“Piggy will sort that out for you,” said Simon, nodding at me to carry on, but I was interrupted again.
“I have a question,” said Toby O’Dash.
I dropped all the acetates.
“If the stock figures for January are reconciled with the trading figures for December, can the company prove it has made a profit despite a net loss of 7% across the retail sector as a whole as declared in this morning’s Financial Times?”
“Ah,” I said, frantically snatching and picking up acetates off the floor and hoping for a bolt of inspiration. “Ah, Chester, Chaster & Charlie have consistently raised profits since Black Thursday of 1999 and this year is no –”
“Chester, Chaster & Charlie have made a net loss of 2% in line with the industry as a whole,” retorted Toby without smiling.
“Nonsense, Chester, Chaster & Charlie are on the up!” muttered Roland Cresson-White.
“Chester, Chaster & Charlie have a unique formulation of the future,” said Simon.
“Chester, Chaster & Charlie have made themselves extremely vulnerable to stock market fluctuations caused by 9/11,” said Toby poker-faced.
“Ah – “ I said, scrambling to get up and knocking the table in the process. The remainder of Roland Cresson-White’s latte rolled lazily into his lap.
“Chezza, Chaz and Shirley,” I said. “I mean Cheshire – Chister –”
Roland Cresson-White was smirking.
“Shister – Shyster – “ I stammered, and then realized my suit had unbuttoned itself and the whole room could see the glory of my yellow polka dot bikini. Toby looked straight back up at my face, and gave me an almighty wink.
I ran. Only later did I realize that I’d left one ballet shoe behind.
I was traipsing down Boxford Street with red eyes, after throwing all my work stuff in a carrier bag, knowing I was sacked for life, when my phone buzzed.
“What?” I sniffed.
There was a pause.
“Now that doesn’t sound like the über-successful business woman I know,” said the voice of Toby O’Dash.
“Toby,” I said after a sneeze.
“Do you fancy a bite?” he asked. “Or are you busy signing autographs for the board?”
“You have got to be kidding me,” I said for the fourth time, as Toby O’Dash stretched out like a sleek cat opposite me in the Hanging Gardens of Babylon. The restaurant was strewn with exotic plants, and a few yards away a fountain was splashing merrily in the late afternoon sun.
“No, I’ve told you I’m not,” said Toby, “Roland Cresson-White thought you were fantastic. He mentioned bonuses and Head Office to Simon as soon as you’d scarpered. They were really impressed. Why don’t you believe me?” he asked teasingly.
“I can’t believe you’re taking me out to dinner,” I replied, blowing my nose.
“What can I say?” said Toby sleekly, oozing style in a blue silk shirt. He brushed a dark curl out of his face with a wave of his cultured Celtic hand. “Quite frankly, you entertained me more in ten minutes than I thought was humanly possible.”
He leaned across and cupped my face with his silky smooth hands.
“And besides,” he said, “You’re just too good to look at.”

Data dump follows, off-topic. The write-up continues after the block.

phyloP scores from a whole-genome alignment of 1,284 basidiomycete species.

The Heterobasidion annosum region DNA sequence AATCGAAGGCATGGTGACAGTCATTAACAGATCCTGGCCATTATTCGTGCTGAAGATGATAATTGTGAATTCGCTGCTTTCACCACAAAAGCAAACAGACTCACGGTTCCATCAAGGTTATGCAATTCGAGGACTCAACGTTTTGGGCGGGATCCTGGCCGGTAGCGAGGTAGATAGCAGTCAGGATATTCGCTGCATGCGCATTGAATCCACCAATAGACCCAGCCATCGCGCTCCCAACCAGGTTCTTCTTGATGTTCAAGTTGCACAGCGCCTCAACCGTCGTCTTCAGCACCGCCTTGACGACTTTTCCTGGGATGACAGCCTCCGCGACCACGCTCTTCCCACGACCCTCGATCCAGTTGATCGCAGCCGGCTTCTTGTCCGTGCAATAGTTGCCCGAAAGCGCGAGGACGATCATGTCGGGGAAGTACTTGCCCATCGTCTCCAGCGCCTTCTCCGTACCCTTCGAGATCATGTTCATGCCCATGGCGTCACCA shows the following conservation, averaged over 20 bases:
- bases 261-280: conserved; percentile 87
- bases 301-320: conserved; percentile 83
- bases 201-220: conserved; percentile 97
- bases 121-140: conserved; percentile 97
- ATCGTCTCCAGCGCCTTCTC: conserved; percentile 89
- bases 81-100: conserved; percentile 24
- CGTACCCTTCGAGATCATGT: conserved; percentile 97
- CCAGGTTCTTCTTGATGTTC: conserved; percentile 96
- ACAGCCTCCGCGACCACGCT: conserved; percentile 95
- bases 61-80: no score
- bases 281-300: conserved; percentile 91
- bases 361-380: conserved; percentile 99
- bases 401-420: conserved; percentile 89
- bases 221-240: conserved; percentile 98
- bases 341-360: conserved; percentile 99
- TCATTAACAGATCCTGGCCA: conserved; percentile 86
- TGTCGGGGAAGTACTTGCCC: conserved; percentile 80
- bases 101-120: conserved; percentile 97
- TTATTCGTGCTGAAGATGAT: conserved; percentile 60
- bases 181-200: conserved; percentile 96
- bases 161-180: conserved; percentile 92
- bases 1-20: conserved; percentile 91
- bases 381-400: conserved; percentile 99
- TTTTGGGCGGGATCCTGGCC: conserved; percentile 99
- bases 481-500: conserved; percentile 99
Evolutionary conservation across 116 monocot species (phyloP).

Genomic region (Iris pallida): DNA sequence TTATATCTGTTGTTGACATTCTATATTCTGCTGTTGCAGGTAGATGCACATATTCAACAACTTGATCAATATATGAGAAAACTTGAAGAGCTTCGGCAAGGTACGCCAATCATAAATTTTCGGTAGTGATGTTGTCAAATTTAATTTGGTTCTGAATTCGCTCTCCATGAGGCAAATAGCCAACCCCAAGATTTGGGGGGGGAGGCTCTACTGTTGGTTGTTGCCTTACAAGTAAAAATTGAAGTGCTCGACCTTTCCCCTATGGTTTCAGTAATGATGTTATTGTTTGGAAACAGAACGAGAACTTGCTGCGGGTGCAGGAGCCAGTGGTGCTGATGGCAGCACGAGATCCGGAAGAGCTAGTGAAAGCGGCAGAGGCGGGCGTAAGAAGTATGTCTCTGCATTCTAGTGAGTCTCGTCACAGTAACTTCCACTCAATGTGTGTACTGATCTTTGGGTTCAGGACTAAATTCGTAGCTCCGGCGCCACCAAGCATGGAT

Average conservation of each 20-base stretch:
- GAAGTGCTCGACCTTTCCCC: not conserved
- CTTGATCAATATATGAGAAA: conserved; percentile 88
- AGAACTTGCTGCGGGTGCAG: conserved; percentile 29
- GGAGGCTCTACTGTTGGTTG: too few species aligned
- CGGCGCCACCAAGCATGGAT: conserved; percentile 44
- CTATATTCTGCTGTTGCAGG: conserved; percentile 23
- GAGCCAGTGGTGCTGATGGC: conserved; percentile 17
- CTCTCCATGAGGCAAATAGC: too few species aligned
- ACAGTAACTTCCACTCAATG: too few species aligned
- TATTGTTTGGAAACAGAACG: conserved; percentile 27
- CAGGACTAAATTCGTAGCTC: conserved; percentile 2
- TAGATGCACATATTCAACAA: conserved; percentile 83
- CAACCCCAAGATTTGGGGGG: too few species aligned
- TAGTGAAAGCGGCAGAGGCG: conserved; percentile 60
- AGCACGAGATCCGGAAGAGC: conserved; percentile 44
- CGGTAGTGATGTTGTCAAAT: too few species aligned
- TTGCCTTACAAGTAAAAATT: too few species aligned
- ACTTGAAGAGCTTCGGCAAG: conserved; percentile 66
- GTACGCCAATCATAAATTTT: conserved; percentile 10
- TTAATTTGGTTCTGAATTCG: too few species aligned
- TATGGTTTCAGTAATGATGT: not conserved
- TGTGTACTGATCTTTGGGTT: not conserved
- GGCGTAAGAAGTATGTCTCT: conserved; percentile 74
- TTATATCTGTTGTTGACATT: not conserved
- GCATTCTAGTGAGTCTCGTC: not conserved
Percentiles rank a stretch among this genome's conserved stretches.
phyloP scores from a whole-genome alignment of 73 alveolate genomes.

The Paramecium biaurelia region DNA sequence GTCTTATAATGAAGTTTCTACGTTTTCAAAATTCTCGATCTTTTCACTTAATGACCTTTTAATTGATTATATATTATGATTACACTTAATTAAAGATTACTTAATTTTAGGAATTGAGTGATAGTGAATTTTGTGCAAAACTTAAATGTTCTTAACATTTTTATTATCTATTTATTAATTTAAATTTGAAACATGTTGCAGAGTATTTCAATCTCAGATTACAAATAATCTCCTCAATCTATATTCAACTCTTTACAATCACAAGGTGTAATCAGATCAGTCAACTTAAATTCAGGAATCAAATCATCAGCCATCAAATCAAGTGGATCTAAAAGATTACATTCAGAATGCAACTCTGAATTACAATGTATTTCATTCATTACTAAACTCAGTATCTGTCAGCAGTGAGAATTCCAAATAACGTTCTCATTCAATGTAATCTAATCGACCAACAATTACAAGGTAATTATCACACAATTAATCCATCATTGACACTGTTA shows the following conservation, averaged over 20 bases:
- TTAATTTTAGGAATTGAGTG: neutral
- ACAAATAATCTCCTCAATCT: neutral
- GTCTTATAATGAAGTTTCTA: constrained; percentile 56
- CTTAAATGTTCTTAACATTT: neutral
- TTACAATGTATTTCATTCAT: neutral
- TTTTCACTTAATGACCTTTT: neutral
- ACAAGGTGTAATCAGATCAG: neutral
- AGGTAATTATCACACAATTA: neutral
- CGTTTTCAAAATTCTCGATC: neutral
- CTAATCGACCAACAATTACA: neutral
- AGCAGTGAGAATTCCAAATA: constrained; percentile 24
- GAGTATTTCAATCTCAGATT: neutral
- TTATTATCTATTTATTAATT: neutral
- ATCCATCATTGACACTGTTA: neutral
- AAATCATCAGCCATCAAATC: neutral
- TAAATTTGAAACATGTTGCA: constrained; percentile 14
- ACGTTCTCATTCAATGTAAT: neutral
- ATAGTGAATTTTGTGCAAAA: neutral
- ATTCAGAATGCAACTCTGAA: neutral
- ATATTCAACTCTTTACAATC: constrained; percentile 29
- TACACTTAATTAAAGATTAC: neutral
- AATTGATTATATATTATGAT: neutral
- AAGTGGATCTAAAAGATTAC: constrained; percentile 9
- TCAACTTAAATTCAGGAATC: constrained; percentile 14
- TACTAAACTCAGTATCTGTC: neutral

I felt myself blushing again. Toby had been staring at me all the way through the meal with his ocean blue eyes and I had only been able to nibble on one Japanese sea cucumber.
“What are you doing later?” he asked.
I suddenly remembered that Fintan and I always went swimming on Wednesday evenings. Well, Fintan went swimming. I sat in the spa.
“I – might try the pool,” I said in a high-pitched voice.
“Excellent,” lilted Toby. “I’ve always been a dab hand at the game myself. Will we go to O’Rourke’s? They’ve a few tables there.”
And so it was that in the smoke of O’Rourke’s pub on a crisp spring evening Toby O’Dash kissed me on the lips and said he was making plans to woo and marry me.
Next morning, the lift stopped at my floor and I swaggered out like a peacock. The Board loved me! Toby O’Dash loved me! I was on top of the world.
My phone buzzed.
“Daisy O’Dash,” I trilled into my phone, trying it out for size. “Head Office!”
“it’s not fair, Daisy,” came Fintan’s voice. “Why do you get all the lovely gentlemen?”
“Fintan,” I soothed. “What happened to the” – I sidestepped Bill Barton from Accounts – “Roman togas?”
“Men are all bastards,” snapped Fintan. “That Finbar cancelled on me. I’ve no-one to go to the Elton bash with now.”
I heard weeping.
“It was going to be the highlight of my year,” sobbed Fintan, “Liza Minnelli and David Gest are singing a duet.”
“I’ll find you a man, Fintan,” I promised, and snapped my phone shut.
Piggy sniggered as I strutted past her desk.
“What happened to you?” she snorted through her tippexed teeth.
I switched on my computer, ignoring her, and trawled through my emails. There was one from Simon Chester, saying, “See me immediately,” and one from – eek! – Toby, which just said, “This evening?? x”. I didn’t know which made me more happy. Love and promotion! Promotion and love! I marched over to Simon’s office and flung open the door. Simon was flicking through Opera Today and hastily shoved it in a drawer.